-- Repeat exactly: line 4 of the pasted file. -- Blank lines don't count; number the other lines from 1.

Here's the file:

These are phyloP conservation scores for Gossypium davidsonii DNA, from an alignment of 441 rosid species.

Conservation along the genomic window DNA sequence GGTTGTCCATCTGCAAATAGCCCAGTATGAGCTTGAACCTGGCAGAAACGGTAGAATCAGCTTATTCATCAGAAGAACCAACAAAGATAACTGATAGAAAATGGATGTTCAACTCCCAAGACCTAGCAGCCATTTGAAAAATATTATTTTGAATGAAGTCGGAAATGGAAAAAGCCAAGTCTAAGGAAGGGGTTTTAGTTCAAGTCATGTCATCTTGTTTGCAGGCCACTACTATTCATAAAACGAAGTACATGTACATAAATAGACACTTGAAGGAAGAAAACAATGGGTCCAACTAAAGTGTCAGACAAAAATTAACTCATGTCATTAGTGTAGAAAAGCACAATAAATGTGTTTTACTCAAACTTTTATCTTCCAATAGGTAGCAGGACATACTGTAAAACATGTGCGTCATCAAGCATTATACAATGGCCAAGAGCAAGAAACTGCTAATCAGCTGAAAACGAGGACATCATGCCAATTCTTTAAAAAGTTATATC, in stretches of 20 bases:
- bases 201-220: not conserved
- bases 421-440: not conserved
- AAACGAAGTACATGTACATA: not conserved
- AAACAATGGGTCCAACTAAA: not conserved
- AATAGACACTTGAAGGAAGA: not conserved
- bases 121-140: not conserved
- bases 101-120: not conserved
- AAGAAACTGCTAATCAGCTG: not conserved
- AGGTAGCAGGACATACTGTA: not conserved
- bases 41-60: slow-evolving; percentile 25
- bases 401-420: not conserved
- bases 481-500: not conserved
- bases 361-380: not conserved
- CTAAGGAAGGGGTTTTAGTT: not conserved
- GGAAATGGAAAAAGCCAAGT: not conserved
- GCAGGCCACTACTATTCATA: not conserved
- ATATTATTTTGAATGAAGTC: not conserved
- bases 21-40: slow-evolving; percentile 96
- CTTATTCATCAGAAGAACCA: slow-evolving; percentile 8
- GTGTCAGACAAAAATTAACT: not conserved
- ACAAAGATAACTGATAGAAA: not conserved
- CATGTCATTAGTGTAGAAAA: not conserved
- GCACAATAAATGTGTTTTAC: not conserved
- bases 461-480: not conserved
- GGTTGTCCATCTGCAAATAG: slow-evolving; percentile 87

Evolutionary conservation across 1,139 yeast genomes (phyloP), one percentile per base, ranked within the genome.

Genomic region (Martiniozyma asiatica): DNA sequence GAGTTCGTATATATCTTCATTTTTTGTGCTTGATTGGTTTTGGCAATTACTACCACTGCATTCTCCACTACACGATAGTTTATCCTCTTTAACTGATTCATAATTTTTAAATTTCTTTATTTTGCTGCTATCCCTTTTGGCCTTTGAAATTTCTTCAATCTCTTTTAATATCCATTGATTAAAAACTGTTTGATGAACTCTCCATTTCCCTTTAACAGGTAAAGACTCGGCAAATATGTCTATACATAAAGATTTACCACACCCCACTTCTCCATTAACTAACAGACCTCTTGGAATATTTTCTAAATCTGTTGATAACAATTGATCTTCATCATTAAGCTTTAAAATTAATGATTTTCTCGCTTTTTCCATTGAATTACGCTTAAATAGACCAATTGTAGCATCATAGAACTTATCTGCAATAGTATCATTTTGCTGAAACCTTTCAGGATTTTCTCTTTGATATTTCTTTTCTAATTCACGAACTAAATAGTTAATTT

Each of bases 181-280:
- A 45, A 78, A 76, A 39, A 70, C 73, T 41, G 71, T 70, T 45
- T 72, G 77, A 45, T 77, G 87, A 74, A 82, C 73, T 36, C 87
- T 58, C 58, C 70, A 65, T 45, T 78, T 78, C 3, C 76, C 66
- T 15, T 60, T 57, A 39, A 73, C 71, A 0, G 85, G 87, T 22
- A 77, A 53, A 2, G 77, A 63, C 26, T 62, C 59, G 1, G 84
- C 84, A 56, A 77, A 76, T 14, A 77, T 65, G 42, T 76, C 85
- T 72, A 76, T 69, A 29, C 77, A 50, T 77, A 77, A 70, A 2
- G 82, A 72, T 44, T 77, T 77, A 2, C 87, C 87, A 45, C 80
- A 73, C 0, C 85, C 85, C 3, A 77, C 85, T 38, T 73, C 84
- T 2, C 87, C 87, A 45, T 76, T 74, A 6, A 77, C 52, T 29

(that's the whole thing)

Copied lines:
- bases 421-440: not conserved